Welch writes about the mighty acts of God that show both His holy love and justice, kindness and sternness (Romans 11:22).

The psalmist reminds us that those who fear the Lord say, "His love endures forever" (Ps. 118:4), but they also say, "Who can stand before you when you are angry?" (Ps. 76:7). Scripture speaks of unimaginable love alongside holy anger. God is compassionate and gracious, slow to anger and abounding in love, but he also does not leave the guilty unpunished; "he punishes the children and their children for the sin of the fathers to the third and fourth generation" (Ex. 34:6,7). Therefore, we cannot rightly say, "My God is not a God of judgment and anger; my God is a God of love." Such thinking makes it almost impossible to grow in the fear of the Lord. It suggests that sin only saddens God rather than offends him. Both justice and love are expressions of his holiness, and we must know both to learn the fear of the Lord. If we look only at God's love, we will not need him, and there will be no urgency in the message of the cross. If we focus narrowly on God's justice, we will want to avoid him, and we will live in terror-fear, always feeling guilty and waiting for punishment.

Earlier in this same chapter, Welch explains that because most sins are ungodly exaggerations of things that are good, "we can supply proof texts to justify our behavior long after it has become idolatrous." He goes on to say,

The world takes these tendencies and rationalizes them. The world reminds us that, whatever our sins or "shortcomings," we are only human. Everyone else is doing it too. Right and wrong are determined by popular vote. And who is to say that God really cares about such things?

There are so many good quotes from these chapters, I could share even more. But this post is becoming quite long and I want to conclude with something from the book, "Lord, Only You Can Change Me." I was impressed with how both books and topics intersected for me this morning. They intersected in their emphasis on glorifying and honoring God (not ourselves). After reading two chapters on growing in the fear of the Lord, I returned to Kay Arthur's book and read the last chapter for a second time. She concluded her book by focusing on Jesus' admonition that we are to be the light of the world. That means that I (we) will be different from the world. I won't embrace the outlook of the world on sin (minimizing it). This does not mean I am beating up on myself. It means I am hating what God hates; my sin. Arthur closes her book with these words:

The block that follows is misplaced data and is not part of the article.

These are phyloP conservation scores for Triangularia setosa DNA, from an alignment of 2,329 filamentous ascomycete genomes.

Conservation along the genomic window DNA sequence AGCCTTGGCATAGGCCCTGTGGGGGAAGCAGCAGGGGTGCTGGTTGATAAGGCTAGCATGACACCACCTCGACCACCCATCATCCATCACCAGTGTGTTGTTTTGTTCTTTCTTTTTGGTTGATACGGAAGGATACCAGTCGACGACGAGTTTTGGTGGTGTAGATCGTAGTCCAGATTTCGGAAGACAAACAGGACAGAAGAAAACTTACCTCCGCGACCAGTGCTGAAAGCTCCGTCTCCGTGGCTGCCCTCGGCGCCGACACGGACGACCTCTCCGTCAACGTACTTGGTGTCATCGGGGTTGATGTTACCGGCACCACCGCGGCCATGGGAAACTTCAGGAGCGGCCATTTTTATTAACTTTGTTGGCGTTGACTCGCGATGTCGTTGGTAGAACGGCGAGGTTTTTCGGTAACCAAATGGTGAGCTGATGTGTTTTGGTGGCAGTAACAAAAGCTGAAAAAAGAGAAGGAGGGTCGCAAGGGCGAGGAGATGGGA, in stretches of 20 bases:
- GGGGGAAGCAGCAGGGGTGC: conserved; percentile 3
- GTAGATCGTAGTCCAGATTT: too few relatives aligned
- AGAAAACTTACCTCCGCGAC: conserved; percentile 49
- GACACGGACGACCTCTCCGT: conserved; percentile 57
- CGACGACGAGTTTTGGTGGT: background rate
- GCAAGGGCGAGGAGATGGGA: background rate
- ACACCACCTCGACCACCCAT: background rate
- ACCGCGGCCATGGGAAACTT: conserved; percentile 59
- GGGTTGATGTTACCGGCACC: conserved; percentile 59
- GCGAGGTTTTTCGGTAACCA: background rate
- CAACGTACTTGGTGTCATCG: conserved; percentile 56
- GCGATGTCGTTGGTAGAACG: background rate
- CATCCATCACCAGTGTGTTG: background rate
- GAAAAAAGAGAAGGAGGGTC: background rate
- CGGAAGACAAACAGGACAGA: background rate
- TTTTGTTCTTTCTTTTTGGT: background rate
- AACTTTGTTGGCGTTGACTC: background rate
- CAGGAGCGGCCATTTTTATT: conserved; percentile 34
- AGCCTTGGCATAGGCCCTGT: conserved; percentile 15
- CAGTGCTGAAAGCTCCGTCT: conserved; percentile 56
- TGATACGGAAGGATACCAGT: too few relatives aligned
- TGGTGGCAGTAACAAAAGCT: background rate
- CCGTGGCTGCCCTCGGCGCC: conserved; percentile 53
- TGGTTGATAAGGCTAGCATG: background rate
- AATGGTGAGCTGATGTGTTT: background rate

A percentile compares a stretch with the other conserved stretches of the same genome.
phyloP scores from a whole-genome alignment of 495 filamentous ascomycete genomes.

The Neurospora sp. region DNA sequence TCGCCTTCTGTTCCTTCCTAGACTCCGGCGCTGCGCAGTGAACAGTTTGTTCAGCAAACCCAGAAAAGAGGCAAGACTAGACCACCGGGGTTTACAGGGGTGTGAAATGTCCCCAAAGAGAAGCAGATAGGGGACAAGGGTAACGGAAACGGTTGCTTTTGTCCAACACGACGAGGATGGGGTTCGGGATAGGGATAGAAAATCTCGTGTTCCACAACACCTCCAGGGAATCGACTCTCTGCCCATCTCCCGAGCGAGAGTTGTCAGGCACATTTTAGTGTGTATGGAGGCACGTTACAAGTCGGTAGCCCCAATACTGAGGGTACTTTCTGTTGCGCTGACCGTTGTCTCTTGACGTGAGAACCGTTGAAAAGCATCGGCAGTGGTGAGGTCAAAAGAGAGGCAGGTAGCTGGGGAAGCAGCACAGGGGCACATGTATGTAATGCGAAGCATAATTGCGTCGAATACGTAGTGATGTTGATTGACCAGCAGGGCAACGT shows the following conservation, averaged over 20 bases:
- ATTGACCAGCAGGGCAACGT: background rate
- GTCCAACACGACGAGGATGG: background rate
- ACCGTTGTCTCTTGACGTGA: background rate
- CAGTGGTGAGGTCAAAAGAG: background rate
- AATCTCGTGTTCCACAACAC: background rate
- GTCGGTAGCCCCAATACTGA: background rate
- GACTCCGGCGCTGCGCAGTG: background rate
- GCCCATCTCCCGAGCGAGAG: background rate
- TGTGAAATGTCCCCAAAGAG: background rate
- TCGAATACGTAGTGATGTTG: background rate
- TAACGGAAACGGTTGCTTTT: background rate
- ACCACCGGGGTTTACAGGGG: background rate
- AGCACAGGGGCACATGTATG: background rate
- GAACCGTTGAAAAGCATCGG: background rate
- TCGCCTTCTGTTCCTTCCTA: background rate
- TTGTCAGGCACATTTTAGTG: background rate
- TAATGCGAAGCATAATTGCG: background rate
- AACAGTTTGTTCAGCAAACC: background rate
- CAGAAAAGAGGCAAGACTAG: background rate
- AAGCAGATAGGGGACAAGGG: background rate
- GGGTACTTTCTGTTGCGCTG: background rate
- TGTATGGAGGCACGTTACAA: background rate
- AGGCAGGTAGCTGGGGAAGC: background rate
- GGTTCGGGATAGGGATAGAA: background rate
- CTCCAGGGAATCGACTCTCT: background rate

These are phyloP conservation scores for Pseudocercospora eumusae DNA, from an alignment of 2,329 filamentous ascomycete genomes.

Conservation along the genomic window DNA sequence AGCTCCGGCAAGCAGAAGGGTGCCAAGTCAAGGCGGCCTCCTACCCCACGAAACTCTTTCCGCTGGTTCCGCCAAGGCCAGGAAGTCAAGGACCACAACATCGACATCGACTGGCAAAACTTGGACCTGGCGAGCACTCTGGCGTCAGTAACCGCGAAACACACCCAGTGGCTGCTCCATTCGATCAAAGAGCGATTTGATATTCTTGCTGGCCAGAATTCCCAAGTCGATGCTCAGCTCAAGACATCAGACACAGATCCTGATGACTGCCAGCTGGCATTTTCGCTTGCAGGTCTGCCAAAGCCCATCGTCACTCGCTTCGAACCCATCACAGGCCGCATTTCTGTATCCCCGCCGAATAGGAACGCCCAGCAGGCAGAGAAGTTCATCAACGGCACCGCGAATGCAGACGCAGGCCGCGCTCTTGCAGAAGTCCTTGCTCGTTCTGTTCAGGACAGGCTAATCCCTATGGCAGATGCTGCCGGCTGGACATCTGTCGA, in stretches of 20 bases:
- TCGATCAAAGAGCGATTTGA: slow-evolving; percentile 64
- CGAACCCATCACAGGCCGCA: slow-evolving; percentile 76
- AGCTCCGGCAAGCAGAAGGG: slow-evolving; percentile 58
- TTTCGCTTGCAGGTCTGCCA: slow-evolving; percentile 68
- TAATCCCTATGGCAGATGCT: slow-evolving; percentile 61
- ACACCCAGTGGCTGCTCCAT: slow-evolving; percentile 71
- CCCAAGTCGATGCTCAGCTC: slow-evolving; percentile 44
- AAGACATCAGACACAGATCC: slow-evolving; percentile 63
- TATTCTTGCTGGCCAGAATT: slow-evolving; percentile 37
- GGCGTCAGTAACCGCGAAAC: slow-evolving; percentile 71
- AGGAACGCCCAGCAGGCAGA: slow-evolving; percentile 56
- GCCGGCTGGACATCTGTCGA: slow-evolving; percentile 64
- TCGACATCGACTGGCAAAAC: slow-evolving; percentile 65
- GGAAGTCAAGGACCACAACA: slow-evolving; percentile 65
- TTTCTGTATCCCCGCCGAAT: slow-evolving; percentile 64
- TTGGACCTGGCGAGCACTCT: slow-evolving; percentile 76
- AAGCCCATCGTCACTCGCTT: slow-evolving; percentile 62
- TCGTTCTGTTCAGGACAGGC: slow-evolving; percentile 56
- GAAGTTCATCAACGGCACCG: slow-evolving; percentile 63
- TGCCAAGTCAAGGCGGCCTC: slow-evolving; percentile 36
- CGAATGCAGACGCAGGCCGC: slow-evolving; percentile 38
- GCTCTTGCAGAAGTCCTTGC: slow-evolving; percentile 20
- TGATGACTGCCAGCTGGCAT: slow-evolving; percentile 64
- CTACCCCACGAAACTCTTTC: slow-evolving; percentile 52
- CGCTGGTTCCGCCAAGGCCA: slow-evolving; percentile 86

As we said before, light has one purpose: to dispel darkness. In Matthew 5:16 Jesus' admonition is very clear. We are to let our light shine before men so that they may see our good works and glorify our Father in heaven.

Our good works cause the light to shine. But those good works are to be done in such a way that they do not glorify us but our Father. If they do not point men beyond us to the Father, then something is wrong with the way we are letting our lights shine.

I'm not saying that it's wrong for people to love you and appreciate you. This is obviously going to happen if you are used of God in a significant way in somebody's life. That love and appreciation, however, should never stop with you. It should rather bring the focus around the true Light, the Source of all Light, Jesus Christ. The lampstand is not significant, but the light that comes from the lampstand is. The lampstand is merely a vessel to bring light to those who are in its presence. Just as the moon reflects the sun's light, so we are to reflect the Son's light!

...As John was a witness of the Light so that people might believe through Him, so you and I are to be witnesses of the Light. Jesus, the Light of the world, has returned to the Father. Yet He has not left the world in darkness because we, His people, remain here...We are to let those who grope and stumble in the darkness know where the true Light may be found.

At the end of this book, the author reminds her readers to remember that we are the salt of the earth and the light of the world. She points out that "the world sees the difference" as we...

walk in poverty of spirit,
mourn over sin,
bow in submission before His sovereignty,
walk in true meekness before God and man,
hunger and thirst for righteousness,
and count it all joy when [we] are persecuted for righteousness.

...In His love and by His power, you and I can light up this dark, despairing world!